Tuesday, February 13, 2018

Five Books on the Battle of Fort Donelson

In commemoration of the Battle of Fort Donelson, which was fought during this week in 1862:

1. Grant Invades Tennessee: The 1862 Battles for Forts Henry and Donelson
by Timothy B. Smith (2016).
Smith's book is by far the deepest and best operational and tactical treatment of the campaign and its battles. The study also raises the strategic stature of the fall of Fort Henry, an event most often sidelined in campaign evaluations in favor of the much larger, bloodier, and dramatic Donelson battle and surrender that followed it.
2. Forts Henry and Donelson: The Key to the Confederate Heartland by B.F. Cooling (1987).
Over thirty years old now (yikes), Cooling's book has stood the test of time and is the classic standby when it comes to viewing the campaign through the widest lens. It ably combines a solid recounting of military events with regional social, political, and economic discussions.
3. Where the South Lost the War: An Analysis of the Fort Henry-Fort Donelson Campaign, February 1862 by Kendall D. Gott (2003).
Also a reasonably detailed narrative history of the campaign, the differentiating feature of Gott's study is its central focus on leadership and command (in particular the failures on the Confederate side).
4. The Battle of Fort Donelson: No Terms But Unconditional Surrender by James R. Knight (2011).
This is for those that want a sound overview of events without having to read a full-length study. Knight has demonstrated a fine ability to condense Civil War subjects into tight little narratives for popular consumption (I especially liked his Pea Ridge effort).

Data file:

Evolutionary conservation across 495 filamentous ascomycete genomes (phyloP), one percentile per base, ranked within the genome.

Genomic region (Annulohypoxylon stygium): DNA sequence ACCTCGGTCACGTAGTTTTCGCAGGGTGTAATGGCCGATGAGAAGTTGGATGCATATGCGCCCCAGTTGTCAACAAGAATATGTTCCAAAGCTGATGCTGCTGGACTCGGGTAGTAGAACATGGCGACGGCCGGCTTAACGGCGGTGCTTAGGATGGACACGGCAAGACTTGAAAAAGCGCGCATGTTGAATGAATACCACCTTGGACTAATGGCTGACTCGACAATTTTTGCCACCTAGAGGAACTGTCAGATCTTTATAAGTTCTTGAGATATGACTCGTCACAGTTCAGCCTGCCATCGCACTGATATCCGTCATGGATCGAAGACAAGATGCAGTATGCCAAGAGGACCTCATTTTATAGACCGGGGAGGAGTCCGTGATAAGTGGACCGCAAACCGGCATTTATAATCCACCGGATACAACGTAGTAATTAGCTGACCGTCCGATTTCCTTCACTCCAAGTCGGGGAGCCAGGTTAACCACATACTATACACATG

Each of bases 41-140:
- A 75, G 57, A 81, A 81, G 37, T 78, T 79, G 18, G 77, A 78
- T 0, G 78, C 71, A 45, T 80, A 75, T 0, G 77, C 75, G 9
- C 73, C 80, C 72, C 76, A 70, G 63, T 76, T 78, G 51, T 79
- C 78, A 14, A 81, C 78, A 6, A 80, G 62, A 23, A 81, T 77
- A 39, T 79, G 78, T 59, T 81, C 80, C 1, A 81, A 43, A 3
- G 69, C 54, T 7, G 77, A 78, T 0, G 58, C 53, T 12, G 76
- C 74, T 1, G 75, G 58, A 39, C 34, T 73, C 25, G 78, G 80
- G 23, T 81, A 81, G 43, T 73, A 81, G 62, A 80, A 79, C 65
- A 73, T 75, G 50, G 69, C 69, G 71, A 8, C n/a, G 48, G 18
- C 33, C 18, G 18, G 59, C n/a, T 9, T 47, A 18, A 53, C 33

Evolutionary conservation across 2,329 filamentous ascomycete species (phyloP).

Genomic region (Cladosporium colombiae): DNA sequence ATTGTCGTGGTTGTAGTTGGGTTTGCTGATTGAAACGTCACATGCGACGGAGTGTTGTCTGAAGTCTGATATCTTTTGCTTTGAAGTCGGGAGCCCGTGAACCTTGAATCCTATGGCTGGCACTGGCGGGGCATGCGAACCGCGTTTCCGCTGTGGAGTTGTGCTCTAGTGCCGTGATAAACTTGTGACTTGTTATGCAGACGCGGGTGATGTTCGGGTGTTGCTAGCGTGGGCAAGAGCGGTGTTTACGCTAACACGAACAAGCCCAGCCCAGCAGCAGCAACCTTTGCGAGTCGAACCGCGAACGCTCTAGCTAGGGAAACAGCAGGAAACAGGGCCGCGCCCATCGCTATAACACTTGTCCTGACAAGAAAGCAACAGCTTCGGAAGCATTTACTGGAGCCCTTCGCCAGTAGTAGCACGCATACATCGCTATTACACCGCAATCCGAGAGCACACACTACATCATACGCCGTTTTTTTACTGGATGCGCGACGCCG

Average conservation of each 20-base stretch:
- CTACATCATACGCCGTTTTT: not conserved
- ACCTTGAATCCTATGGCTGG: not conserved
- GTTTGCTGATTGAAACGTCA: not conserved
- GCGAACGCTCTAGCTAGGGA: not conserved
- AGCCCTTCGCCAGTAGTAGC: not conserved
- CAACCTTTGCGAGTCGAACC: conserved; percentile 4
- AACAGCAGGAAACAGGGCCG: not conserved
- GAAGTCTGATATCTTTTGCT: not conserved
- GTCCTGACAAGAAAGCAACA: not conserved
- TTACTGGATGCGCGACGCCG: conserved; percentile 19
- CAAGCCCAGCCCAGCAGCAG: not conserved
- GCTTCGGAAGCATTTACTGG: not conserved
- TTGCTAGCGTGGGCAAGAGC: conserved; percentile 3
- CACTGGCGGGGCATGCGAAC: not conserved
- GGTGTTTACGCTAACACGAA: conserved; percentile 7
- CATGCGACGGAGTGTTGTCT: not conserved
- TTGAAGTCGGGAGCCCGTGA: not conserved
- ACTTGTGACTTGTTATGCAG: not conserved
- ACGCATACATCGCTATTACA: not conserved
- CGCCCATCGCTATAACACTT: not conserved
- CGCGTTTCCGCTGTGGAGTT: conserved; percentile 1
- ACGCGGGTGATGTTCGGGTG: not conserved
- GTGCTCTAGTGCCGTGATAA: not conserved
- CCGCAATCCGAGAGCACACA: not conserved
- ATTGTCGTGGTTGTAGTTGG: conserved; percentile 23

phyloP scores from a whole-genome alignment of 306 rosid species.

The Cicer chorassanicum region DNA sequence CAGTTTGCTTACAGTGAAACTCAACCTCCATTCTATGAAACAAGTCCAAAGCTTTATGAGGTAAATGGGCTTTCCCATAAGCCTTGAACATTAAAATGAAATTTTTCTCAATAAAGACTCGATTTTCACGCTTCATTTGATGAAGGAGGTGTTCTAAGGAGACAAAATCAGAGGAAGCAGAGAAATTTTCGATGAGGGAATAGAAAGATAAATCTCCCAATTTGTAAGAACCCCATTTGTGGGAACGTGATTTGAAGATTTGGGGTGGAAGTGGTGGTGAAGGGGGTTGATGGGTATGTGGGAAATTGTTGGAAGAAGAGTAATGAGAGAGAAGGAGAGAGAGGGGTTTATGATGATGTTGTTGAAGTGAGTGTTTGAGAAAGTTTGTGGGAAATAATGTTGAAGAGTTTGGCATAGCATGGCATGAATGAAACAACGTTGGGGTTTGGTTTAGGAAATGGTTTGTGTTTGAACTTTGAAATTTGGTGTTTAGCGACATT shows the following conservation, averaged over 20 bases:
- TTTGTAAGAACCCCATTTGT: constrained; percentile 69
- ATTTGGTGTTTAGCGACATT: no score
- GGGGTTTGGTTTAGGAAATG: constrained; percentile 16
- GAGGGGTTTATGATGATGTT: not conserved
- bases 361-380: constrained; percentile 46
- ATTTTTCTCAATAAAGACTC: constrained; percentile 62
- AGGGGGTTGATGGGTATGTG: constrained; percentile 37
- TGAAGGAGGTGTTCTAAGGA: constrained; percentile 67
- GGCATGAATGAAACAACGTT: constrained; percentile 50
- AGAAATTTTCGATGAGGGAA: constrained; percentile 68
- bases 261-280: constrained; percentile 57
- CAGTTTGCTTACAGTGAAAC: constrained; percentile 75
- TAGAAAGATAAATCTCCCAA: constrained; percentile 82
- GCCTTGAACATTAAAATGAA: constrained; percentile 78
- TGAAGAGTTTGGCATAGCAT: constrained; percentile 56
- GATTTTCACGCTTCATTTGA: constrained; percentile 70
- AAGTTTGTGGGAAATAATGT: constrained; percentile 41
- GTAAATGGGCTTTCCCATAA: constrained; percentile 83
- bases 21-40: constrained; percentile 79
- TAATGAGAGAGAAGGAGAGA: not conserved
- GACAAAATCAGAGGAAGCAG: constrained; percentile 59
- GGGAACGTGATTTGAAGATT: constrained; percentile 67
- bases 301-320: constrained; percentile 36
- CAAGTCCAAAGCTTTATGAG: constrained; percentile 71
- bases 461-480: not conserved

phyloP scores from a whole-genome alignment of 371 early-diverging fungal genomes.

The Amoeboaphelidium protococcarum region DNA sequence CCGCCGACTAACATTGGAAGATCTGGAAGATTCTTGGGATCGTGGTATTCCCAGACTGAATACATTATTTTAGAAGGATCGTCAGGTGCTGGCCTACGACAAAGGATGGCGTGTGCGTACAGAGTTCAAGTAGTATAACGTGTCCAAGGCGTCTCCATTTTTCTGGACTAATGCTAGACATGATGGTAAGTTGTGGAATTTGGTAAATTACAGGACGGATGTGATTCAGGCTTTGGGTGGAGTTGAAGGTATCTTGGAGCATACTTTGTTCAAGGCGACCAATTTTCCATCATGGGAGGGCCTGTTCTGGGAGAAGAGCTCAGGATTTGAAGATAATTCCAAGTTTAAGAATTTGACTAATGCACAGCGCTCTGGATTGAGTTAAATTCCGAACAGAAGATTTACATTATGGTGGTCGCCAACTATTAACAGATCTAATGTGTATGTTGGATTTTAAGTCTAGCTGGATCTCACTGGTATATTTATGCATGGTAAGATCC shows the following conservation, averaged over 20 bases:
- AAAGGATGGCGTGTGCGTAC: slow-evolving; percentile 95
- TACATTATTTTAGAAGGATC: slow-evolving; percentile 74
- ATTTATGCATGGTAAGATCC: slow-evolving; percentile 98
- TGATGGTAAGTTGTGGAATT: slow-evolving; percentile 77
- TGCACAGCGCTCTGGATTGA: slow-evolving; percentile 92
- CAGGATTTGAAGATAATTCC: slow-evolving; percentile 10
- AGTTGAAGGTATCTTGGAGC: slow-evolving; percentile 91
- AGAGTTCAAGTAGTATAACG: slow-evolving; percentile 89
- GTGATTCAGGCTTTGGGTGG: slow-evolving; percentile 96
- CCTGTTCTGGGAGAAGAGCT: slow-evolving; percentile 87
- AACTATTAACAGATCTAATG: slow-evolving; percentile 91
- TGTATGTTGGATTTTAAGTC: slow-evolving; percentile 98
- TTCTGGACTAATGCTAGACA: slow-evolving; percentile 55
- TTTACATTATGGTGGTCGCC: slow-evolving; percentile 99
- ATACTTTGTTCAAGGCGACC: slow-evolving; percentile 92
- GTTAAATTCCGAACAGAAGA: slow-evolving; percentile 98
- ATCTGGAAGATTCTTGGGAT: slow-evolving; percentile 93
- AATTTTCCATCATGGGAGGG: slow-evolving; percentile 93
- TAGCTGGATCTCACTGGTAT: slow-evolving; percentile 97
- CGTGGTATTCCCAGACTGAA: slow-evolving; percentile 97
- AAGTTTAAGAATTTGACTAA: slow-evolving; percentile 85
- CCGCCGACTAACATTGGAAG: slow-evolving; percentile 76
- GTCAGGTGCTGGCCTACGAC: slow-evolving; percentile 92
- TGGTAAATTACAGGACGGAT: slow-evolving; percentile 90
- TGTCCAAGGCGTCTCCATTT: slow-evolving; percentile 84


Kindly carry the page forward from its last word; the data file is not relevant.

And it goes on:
5. Fort Donelson's Legacy: War and Society in Kentucky and Tennessee, 1862-1863
by B.F. Cooling (1997).
Discussing the long shadow of Fort Donelson in a variety of contexts, this volume is the expansive sequel to Cooling's Donelson study referenced above. The author's multi-level exploration of the Civil War in the TN-KY heartland would eventually reach trilogy status with 2011's To the Battles of Franklin and Nashville and Beyond: Stabilization and Reconstruction in Tennessee and Kentucky, 1864–1866 (which I have not read).


  1. Taking Donelson led to the fall of Nashville and a memorable line ("No terms but ...") Taking Fort Henry opened up a highway into northern Mississippi and Alabama, thus threatening Memphis and Chattanooga.

  2. I would agree with that ranking 100%

    Bill G.

  3. Nice list. The idea that Cooling's wonderful book is thirty years old is indeed scary.


    1. I know what you mean. I am far from accepting that the 80s are ancient history now.


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